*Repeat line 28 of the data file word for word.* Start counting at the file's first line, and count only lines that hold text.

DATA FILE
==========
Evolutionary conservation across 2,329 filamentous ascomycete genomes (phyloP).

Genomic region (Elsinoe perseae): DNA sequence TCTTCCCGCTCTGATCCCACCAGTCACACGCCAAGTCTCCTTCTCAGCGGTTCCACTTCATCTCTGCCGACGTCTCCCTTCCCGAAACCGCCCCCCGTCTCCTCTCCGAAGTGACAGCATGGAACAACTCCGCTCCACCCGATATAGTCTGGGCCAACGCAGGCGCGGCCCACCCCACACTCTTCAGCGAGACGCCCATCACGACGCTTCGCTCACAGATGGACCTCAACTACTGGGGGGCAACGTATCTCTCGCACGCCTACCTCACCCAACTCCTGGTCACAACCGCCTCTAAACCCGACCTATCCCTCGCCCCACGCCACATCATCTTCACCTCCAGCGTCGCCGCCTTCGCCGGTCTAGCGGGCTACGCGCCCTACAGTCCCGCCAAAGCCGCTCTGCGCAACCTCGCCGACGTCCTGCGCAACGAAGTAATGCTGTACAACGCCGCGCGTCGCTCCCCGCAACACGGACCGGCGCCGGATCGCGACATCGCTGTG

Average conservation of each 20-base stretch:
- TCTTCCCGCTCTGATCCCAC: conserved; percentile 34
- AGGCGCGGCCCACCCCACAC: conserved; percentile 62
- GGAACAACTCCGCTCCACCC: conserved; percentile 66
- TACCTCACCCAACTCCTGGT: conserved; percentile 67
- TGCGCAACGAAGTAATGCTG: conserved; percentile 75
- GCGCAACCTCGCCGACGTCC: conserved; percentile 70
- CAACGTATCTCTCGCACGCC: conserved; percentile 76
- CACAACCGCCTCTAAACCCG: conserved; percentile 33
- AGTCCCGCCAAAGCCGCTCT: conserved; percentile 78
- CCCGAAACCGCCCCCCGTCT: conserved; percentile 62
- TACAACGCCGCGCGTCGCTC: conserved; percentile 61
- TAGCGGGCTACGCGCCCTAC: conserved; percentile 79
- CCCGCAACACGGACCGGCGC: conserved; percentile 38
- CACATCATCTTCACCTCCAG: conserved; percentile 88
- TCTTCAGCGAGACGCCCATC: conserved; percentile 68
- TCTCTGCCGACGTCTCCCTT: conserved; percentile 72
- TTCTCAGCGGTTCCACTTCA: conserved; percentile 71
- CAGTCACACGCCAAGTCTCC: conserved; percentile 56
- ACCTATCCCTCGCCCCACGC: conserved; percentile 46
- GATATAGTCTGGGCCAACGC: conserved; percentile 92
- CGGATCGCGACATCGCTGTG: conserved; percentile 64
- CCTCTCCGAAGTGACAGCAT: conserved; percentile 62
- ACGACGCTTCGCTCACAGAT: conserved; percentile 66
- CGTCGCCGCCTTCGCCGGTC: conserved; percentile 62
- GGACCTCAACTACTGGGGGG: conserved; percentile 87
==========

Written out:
- GGACCTCAACTACTGGGGGG: conserved; percentile 87